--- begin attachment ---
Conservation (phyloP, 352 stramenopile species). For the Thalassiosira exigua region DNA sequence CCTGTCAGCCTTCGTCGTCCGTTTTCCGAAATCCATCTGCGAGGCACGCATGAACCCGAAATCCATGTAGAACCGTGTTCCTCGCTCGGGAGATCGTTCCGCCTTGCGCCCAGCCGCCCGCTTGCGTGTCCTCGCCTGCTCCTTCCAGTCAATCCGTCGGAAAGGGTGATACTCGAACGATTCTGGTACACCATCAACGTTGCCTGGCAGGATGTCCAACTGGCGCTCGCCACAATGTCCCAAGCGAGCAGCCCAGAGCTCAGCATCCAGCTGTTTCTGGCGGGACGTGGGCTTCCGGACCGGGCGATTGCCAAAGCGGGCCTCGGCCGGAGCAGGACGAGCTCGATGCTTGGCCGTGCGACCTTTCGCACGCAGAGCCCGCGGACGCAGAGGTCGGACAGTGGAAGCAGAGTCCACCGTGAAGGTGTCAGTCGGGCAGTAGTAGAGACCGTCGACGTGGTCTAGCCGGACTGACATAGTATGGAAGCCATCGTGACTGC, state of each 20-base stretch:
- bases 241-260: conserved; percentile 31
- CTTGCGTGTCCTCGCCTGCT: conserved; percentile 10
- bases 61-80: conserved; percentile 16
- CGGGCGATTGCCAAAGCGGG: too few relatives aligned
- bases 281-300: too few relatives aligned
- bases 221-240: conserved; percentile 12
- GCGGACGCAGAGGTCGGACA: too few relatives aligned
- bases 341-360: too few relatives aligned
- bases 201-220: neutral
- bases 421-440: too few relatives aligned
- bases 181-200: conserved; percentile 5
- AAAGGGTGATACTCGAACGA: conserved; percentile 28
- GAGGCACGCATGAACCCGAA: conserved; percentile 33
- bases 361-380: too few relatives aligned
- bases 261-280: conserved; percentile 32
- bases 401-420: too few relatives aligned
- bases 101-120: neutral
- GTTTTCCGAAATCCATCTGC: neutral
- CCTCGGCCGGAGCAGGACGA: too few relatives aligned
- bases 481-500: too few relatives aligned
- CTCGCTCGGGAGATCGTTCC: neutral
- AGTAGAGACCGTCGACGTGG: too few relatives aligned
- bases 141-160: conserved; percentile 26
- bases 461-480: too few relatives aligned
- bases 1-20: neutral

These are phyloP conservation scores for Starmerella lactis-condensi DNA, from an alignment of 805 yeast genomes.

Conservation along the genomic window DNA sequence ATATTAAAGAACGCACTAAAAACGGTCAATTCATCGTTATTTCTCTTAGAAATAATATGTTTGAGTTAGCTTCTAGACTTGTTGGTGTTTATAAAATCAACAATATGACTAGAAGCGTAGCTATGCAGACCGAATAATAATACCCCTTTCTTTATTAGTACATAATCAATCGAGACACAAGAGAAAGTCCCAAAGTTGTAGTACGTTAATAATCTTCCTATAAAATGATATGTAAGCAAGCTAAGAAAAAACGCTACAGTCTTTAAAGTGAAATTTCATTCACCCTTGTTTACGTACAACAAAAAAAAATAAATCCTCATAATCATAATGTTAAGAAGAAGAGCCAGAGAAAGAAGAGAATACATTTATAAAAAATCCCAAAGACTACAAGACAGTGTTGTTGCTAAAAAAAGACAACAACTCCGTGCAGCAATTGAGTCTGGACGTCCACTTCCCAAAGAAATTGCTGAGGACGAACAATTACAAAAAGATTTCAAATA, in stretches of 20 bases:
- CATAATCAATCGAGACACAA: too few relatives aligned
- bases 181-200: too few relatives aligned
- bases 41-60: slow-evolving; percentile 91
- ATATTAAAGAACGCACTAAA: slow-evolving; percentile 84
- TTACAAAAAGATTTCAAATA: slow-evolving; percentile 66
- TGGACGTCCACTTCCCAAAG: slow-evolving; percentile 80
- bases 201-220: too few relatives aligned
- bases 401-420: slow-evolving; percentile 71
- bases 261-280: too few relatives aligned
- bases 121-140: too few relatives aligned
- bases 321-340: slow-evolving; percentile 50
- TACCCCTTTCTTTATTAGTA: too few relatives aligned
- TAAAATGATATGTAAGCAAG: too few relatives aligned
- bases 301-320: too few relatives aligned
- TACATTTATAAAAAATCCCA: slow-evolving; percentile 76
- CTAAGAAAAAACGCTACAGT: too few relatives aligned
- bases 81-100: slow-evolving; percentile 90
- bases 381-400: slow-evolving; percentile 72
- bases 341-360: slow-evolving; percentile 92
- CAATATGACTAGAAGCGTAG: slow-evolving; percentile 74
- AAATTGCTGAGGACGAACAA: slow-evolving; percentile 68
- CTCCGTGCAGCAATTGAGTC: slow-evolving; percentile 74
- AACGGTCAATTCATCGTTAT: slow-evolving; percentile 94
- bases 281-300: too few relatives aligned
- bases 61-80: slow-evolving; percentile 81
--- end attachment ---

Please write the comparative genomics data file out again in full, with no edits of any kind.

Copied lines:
Conservation (phyloP, 352 stramenopile species). For the Thalassiosira exigua region DNA sequence CCTGTCAGCCTTCGTCGTCCGTTTTCCGAAATCCATCTGCGAGGCACGCATGAACCCGAAATCCATGTAGAACCGTGTTCCTCGCTCGGGAGATCGTTCCGCCTTGCGCCCAGCCGCCCGCTTGCGTGTCCTCGCCTGCTCCTTCCAGTCAATCCGTCGGAAAGGGTGATACTCGAACGATTCTGGTACACCATCAACGTTGCCTGGCAGGATGTCCAACTGGCGCTCGCCACAATGTCCCAAGCGAGCAGCCCAGAGCTCAGCATCCAGCTGTTTCTGGCGGGACGTGGGCTTCCGGACCGGGCGATTGCCAAAGCGGGCCTCGGCCGGAGCAGGACGAGCTCGATGCTTGGCCGTGCGACCTTTCGCACGCAGAGCCCGCGGACGCAGAGGTCGGACAGTGGAAGCAGAGTCCACCGTGAAGGTGTCAGTCGGGCAGTAGTAGAGACCGTCGACGTGGTCTAGCCGGACTGACATAGTATGGAAGCCATCGTGACTGC, state of each 20-base stretch:
- bases 241-260: conserved; percentile 31
- CTTGCGTGTCCTCGCCTGCT: conserved; percentile 10
- bases 61-80: conserved; percentile 16
- CGGGCGATTGCCAAAGCGGG: too few relatives aligned
- bases 281-300: too few relatives aligned
- bases 221-240: conserved; percentile 12
- GCGGACGCAGAGGTCGGACA: too few relatives aligned
- bases 341-360: too few relatives aligned
- bases 201-220: neutral
- bases 421-440: too few relatives aligned
- bases 181-200: conserved; percentile 5
- AAAGGGTGATACTCGAACGA: conserved; percentile 28
- GAGGCACGCATGAACCCGAA: conserved; percentile 33
- bases 361-380: too few relatives aligned
- bases 261-280: conserved; percentile 32
- bases 401-420: too few relatives aligned
- bases 101-120: neutral
- GTTTTCCGAAATCCATCTGC: neutral
- CCTCGGCCGGAGCAGGACGA: too few relatives aligned
- bases 481-500: too few relatives aligned
- CTCGCTCGGGAGATCGTTCC: neutral
- AGTAGAGACCGTCGACGTGG: too few relatives aligned
- bases 141-160: conserved; percentile 26
- bases 461-480: too few relatives aligned
- bases 1-20: neutral

These are phyloP conservation scores for Starmerella lactis-condensi DNA, from an alignment of 805 yeast genomes.

Conservation along the genomic window DNA sequence ATATTAAAGAACGCACTAAAAACGGTCAATTCATCGTTATTTCTCTTAGAAATAATATGTTTGAGTTAGCTTCTAGACTTGTTGGTGTTTATAAAATCAACAATATGACTAGAAGCGTAGCTATGCAGACCGAATAATAATACCCCTTTCTTTATTAGTACATAATCAATCGAGACACAAGAGAAAGTCCCAAAGTTGTAGTACGTTAATAATCTTCCTATAAAATGATATGTAAGCAAGCTAAGAAAAAACGCTACAGTCTTTAAAGTGAAATTTCATTCACCCTTGTTTACGTACAACAAAAAAAAATAAATCCTCATAATCATAATGTTAAGAAGAAGAGCCAGAGAAAGAAGAGAATACATTTATAAAAAATCCCAAAGACTACAAGACAGTGTTGTTGCTAAAAAAAGACAACAACTCCGTGCAGCAATTGAGTCTGGACGTCCACTTCCCAAAGAAATTGCTGAGGACGAACAATTACAAAAAGATTTCAAATA, in stretches of 20 bases:
- CATAATCAATCGAGACACAA: too few relatives aligned
- bases 181-200: too few relatives aligned
- bases 41-60: slow-evolving; percentile 91
- ATATTAAAGAACGCACTAAA: slow-evolving; percentile 84
- TTACAAAAAGATTTCAAATA: slow-evolving; percentile 66
- TGGACGTCCACTTCCCAAAG: slow-evolving; percentile 80
- bases 201-220: too few relatives aligned
- bases 401-420: slow-evolving; percentile 71
- bases 261-280: too few relatives aligned
- bases 121-140: too few relatives aligned
- bases 321-340: slow-evolving; percentile 50
- TACCCCTTTCTTTATTAGTA: too few relatives aligned
- TAAAATGATATGTAAGCAAG: too few relatives aligned
- bases 301-320: too few relatives aligned
- TACATTTATAAAAAATCCCA: slow-evolving; percentile 76
- CTAAGAAAAAACGCTACAGT: too few relatives aligned
- bases 81-100: slow-evolving; percentile 90
- bases 381-400: slow-evolving; percentile 72
- bases 341-360: slow-evolving; percentile 92
- CAATATGACTAGAAGCGTAG: slow-evolving; percentile 74
- AAATTGCTGAGGACGAACAA: slow-evolving; percentile 68
- CTCCGTGCAGCAATTGAGTC: slow-evolving; percentile 74
- AACGGTCAATTCATCGTTAT: slow-evolving; percentile 94
- bases 281-300: too few relatives aligned
- bases 61-80: slow-evolving; percentile 81